The Wiki Weapon Project has already attracted its fair share of controversy. The project was put on hold earlier this year after its 3D printer was seized by the company they leased it from. Now one Congressman is calling for the renewal of the Undetectable Firearms Act to counter the perceived threat of 3D printed guns.
Over the weekend, Representative Steve Israel alerted Congress to the Wiki Weapon project and correctly states that the men fired six shots from the rifle. He also correctly states that it was an AR-15 rifle assembled with parts from a 3D printer. After that, however, he's completely off base.
Let's first take a look at this quote from Rep. Israel at a news conference over the weekend:
“It is just a matter of time before these three-dimensional printers will be able to replicate an entire gun. And that firearm will be able to be brought through this security line, through the metal detector, and because there will be no metal to be detected, firearms will be brought on planes without anyone’s knowledge.”
He's right. A plastic gun would be able to pass through a metal detector with no problems. The only problem is that a plastic gun is far from being a reality. It's not a matter of time so much as it is a matter of probability. Rep. Israel neglects to mention that the Wiki Weapon team's gun broke after the sixth shot because the one piece on the gun that was made of plastic snapped under the pressure.
To further illustrate that Rep. Israel just doesn't get it - he says that 3D printers are a technology out of "Star Trek." For one, 3D printers have been around for more than 20 years. It's not a futuristic technology that's just suddenly appeared. Secondly, 3D printers don't just magically make things appear out of thin air like on "The Jetsons." In reality, it's just lawmakers continuing their time honored tradition of not understanding technology, and immediately fearing it.
It wasn't just Rep. Israel spouting nonsense either as the Suffolk County Police Chief, James Burke, said that 3D printers could bring guns to "our children's bedrooms, in basements and in dorm rooms." He cites the continued decline in prices as the leading concern because children are obviously going to drop $600 on a cheap 3D printer to make a gun. The Wiki Weapon team is using an advanced industrial 3D printer that costs thousands of dollars to create their parts. The cheap desktop 3D printers can't use the kind of plastic needed to create the parts that the Wiki Weapon team is making. Even then, the tougher plastics still break upon firing the gun.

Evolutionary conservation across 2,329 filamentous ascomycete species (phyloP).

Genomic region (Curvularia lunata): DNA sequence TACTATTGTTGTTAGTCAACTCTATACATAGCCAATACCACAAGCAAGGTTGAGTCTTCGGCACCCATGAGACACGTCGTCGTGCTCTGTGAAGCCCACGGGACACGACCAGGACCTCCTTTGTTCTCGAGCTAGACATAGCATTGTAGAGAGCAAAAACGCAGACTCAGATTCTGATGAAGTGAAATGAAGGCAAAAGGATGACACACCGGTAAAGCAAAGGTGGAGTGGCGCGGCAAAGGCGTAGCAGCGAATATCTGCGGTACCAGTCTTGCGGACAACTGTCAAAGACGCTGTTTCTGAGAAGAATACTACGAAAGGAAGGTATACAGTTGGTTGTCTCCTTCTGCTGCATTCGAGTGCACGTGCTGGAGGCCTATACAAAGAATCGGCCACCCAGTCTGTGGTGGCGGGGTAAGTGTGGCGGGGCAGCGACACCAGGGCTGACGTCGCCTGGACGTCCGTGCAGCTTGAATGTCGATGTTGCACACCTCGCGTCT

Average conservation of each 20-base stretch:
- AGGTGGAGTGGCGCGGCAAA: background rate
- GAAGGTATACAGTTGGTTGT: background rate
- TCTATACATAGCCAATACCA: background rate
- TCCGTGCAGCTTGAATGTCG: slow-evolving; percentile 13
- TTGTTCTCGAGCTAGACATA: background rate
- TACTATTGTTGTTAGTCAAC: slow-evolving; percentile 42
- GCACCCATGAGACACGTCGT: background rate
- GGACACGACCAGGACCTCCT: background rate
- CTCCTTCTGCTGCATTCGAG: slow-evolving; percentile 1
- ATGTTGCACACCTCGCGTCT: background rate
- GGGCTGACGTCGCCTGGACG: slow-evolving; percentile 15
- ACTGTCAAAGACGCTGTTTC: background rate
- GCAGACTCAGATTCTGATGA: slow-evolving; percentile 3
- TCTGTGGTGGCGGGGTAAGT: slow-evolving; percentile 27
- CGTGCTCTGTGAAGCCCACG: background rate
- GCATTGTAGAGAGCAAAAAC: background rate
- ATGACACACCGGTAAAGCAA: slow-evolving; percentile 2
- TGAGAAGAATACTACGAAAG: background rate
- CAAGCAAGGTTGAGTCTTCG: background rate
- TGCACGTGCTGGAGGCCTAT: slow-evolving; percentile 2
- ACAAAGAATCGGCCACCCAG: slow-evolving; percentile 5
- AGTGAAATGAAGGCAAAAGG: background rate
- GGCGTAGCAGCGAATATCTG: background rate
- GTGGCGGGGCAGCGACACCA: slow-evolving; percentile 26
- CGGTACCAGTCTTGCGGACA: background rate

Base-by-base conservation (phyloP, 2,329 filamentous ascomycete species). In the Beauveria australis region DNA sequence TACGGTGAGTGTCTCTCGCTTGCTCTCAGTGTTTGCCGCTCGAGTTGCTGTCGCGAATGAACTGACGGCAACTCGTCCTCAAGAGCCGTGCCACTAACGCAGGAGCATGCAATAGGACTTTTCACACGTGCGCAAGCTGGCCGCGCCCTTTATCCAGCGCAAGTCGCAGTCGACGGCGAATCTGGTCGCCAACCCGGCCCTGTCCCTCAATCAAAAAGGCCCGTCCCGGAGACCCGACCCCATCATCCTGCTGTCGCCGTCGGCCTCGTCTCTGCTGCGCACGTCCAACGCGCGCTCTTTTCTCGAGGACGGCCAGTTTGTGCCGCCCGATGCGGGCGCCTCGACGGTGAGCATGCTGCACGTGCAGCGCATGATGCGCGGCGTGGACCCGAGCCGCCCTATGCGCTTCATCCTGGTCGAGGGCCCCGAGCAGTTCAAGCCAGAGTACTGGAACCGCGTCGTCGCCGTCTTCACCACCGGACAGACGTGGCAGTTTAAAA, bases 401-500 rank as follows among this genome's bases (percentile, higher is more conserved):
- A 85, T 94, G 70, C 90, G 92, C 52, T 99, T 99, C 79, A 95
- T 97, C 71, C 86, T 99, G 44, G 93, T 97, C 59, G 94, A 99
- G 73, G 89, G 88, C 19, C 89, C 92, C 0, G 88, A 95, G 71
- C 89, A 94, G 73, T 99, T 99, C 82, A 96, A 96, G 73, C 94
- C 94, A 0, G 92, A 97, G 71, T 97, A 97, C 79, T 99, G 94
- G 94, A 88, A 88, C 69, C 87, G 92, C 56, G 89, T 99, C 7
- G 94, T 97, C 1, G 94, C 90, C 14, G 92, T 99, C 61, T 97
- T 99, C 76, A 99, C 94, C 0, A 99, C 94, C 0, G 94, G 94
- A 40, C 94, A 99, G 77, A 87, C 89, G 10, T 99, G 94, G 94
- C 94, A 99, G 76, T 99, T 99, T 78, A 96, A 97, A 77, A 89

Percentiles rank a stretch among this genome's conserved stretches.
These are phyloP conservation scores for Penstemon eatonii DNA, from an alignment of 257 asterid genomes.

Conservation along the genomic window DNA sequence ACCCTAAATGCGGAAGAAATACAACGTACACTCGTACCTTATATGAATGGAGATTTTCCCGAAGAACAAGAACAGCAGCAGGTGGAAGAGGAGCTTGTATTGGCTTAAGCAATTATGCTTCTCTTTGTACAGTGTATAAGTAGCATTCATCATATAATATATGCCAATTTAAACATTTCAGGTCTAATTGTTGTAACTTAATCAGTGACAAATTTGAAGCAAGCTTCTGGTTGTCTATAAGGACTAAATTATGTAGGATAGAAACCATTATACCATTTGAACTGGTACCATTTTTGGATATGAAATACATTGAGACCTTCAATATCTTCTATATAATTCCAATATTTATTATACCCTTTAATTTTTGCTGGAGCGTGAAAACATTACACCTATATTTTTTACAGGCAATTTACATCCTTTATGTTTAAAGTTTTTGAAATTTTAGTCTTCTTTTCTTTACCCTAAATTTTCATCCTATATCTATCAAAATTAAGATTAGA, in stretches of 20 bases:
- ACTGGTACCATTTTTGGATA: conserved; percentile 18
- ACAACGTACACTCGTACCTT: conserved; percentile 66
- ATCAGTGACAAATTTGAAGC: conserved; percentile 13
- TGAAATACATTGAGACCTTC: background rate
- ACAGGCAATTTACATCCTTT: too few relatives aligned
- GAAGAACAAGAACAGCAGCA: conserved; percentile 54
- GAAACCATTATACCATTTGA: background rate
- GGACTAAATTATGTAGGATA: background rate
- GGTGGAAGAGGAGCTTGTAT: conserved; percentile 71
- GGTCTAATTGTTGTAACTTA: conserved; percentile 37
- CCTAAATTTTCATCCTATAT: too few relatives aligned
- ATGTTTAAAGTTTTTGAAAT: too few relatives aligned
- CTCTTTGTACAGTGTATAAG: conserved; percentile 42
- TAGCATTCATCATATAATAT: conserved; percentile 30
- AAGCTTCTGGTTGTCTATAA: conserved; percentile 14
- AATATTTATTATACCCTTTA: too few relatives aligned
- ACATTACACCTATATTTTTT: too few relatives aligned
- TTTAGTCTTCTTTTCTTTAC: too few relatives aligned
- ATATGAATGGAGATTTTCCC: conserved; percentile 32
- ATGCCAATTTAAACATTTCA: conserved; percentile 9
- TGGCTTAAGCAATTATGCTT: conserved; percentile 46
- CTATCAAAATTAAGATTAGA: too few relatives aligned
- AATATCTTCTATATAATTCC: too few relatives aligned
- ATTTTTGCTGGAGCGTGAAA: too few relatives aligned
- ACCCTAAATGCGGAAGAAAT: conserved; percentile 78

For a moment, let's pretend that Rep. Israel is right. Let's pretend that 3D printers are about to bring forth the democratization of gun creation, and every child, hobbyist and dog is equipped with a rifle. How would Congress ban 3D printed guns? The only possible way is to ban 3D printers and that would not sit well with anyone considering the technology's many uses.
In short, it's next to impossible to stop Wiki Weapon and related projects. Congress can renew the Undetectable Firearms Act, but it can't do anything to stop development of 3D printed guns without destroying 3D printing. In fact, the greatest threat to 3D printed guns are 3D printers. The technology has proven that it isn't adequate just yet, and may never be.
As for the Wiki Weapon team, they're back at the workstation trying out a new material. They say it will provide more flexibility which may preserve the lower for more than six rounds.[h/t: Boing Boing]